Harvey Weinstein Won't Be Extradited To LA Due To Coronavirus Pandemic
Harvey Weinstein, arguably one of the most crucial figures in the #MeToo movement, was convicted and incarcerated on sexual assault charges earlier this year. The disgraced mogul has since been spending his time behind bars in a New York prison.
Unfortunately for the ex-Miramax executive, Harvey is up on a new batch of charges in Los Angeles. But Page Six reported earlier today that the producer won't be extradited to the city on account of the coronavirus pandemic.
Coincidentally, the former producer actually contracted the illness a few months back. According to the outlet, a spokesperson for the LA County District Attorney's Office claimed the virus has slowed down the extradition paperwork process.
The spokesperson added that there is currently no time frame for when Harvey will appear in an LA courtroom. As it was previously reported, Harvey was charged with sexual penetration and forcible oral copulation, in addition to two counts of sexual battery in LA.
The accusations come from three separate women. One instance supposedly occurred on the 18th of February, 2013, while at the Mr. C Beverly Hills hotel. The producer reportedly attacked an Italian model that day and then also Lauren Young the following day at the Montage Beverly Hills Hotel.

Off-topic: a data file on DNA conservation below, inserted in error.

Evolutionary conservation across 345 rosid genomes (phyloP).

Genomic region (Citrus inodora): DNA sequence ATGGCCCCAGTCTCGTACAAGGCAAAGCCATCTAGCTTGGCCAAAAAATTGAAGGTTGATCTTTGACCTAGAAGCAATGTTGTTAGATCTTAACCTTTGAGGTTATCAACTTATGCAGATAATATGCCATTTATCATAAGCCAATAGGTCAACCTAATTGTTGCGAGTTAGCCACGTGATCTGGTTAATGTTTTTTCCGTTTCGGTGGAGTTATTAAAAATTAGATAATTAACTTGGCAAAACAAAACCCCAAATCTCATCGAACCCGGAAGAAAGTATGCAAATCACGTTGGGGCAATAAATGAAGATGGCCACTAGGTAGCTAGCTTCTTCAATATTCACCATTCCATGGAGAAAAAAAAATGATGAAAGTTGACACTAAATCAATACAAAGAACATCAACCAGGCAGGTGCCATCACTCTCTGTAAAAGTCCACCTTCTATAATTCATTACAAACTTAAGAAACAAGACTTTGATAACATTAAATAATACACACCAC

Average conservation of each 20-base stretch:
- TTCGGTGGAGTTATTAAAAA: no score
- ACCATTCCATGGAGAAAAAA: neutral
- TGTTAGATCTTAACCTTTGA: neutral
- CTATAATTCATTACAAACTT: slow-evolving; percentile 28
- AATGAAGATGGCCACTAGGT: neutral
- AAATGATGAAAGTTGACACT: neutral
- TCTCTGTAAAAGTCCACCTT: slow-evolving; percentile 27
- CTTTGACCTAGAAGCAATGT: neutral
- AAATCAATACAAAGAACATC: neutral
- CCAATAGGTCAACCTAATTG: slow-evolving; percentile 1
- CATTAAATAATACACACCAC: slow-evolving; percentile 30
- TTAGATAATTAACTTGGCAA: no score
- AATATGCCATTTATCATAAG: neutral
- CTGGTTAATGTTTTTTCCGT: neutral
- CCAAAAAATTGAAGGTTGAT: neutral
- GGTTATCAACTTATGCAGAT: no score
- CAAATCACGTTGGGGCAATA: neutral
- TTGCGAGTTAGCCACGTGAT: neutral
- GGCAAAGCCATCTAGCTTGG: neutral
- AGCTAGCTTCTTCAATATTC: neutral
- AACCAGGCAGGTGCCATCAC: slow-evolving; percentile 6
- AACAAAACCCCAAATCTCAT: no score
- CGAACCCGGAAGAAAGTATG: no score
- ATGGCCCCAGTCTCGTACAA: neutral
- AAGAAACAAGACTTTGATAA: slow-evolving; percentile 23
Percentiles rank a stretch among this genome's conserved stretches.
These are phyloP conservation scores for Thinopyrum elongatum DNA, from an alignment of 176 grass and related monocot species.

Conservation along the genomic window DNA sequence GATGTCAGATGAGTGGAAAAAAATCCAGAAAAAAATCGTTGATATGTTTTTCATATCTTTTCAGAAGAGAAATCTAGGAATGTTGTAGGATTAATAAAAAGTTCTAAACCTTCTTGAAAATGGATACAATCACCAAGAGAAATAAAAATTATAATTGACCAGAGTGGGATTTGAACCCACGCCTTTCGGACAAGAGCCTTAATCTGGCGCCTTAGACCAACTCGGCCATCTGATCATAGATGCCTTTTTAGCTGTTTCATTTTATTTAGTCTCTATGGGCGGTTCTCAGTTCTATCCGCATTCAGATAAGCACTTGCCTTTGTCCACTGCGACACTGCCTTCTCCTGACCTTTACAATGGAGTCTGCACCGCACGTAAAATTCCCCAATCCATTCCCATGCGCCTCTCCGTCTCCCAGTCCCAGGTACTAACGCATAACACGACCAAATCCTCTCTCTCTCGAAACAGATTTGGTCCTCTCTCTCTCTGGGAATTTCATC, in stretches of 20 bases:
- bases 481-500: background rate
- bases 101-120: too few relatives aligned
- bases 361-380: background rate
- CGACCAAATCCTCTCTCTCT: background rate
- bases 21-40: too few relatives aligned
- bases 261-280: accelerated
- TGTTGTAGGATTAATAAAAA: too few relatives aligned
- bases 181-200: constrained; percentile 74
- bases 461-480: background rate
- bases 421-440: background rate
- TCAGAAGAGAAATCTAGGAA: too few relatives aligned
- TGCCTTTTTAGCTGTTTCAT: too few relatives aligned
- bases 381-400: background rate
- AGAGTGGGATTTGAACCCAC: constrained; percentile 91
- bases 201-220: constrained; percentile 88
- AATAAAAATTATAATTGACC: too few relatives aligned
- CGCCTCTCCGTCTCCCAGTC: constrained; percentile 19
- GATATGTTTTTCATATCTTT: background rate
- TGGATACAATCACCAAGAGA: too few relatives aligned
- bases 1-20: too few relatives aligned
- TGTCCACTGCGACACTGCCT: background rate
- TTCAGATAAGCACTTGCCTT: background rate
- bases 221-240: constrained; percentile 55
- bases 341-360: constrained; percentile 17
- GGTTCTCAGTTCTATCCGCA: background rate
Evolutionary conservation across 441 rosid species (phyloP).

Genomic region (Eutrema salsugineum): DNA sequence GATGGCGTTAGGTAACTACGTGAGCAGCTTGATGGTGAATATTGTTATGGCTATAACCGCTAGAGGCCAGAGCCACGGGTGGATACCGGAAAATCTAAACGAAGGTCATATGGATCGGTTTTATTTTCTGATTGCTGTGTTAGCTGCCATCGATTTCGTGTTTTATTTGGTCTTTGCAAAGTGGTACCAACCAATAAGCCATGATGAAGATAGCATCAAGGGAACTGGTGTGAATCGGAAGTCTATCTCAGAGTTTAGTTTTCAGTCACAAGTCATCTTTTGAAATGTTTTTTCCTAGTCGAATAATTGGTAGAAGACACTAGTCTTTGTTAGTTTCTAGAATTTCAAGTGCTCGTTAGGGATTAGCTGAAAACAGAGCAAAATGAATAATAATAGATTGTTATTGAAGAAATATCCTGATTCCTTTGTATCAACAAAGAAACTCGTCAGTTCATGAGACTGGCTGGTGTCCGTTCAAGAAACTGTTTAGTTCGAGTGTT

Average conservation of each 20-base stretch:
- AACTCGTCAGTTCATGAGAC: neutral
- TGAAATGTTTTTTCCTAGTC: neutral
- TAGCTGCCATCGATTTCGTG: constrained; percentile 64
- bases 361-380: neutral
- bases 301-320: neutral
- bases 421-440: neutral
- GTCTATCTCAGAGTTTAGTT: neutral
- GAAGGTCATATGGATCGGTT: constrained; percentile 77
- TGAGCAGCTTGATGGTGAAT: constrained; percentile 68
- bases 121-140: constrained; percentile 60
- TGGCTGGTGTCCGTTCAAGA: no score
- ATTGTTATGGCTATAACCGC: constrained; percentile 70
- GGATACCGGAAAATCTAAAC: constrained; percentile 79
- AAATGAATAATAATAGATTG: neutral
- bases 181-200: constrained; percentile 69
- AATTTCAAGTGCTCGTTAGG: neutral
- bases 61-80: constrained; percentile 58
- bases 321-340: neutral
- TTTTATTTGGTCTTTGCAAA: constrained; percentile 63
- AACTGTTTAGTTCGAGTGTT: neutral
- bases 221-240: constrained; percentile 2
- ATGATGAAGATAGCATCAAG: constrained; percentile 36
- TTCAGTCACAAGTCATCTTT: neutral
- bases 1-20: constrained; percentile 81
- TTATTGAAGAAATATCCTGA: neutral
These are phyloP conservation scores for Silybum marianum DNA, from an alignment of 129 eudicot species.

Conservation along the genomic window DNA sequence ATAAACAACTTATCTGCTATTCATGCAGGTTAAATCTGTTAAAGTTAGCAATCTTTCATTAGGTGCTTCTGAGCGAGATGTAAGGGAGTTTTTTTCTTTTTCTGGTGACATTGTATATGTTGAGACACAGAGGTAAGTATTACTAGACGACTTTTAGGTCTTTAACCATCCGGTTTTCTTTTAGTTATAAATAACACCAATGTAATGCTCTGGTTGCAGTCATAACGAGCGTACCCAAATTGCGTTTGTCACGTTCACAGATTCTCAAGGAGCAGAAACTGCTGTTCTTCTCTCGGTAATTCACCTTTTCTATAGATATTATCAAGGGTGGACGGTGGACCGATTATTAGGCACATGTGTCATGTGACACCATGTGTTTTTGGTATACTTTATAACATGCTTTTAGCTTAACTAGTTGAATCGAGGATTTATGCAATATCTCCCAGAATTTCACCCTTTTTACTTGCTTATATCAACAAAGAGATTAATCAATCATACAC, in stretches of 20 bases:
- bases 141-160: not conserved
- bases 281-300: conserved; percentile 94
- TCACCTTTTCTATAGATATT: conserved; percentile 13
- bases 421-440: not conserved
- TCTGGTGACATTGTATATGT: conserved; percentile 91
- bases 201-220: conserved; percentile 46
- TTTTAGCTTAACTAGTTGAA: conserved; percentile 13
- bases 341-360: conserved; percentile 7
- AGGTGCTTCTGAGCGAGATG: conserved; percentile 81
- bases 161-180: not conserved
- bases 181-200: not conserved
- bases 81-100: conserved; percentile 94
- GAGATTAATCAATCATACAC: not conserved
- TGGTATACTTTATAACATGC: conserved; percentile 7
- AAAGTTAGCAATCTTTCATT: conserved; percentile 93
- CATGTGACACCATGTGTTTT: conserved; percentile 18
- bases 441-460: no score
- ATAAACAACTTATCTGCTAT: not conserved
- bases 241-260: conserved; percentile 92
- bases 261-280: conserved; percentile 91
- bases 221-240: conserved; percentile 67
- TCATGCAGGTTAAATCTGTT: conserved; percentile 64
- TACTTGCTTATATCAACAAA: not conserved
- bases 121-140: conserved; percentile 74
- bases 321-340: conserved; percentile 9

Three years prior, Harvey allegedly assaulted another woman at an unspecified Beverly Hills hotel on the 11th of May, 2010. In March of this year, the LADA's office claimed they had already started the extradition process, but the COVID-19 pandemic halted their plans.
As it was noted above, Harvey was charged and convicted of sexually assaulting Mimi Haleyi in 2006 and also with raping Jessica Mann in 2013. In March, the producer was sentenced to 23 years in prison and is now staying in New York's Wende Correctional Facility.
His spokesperson, Juda Engelmayer, claimed Harvey and his lawyers intend on appealing the verdict but haven't filed a motion yet. Harvey has denied the charges repeatedly.
The conviction of Harvey has been considered as one of the pivotal moments for the #MeToo movement which first kicked off in late 2017 with Weinstein's case. It later led to a cascade of accusations against other men throughout several industries.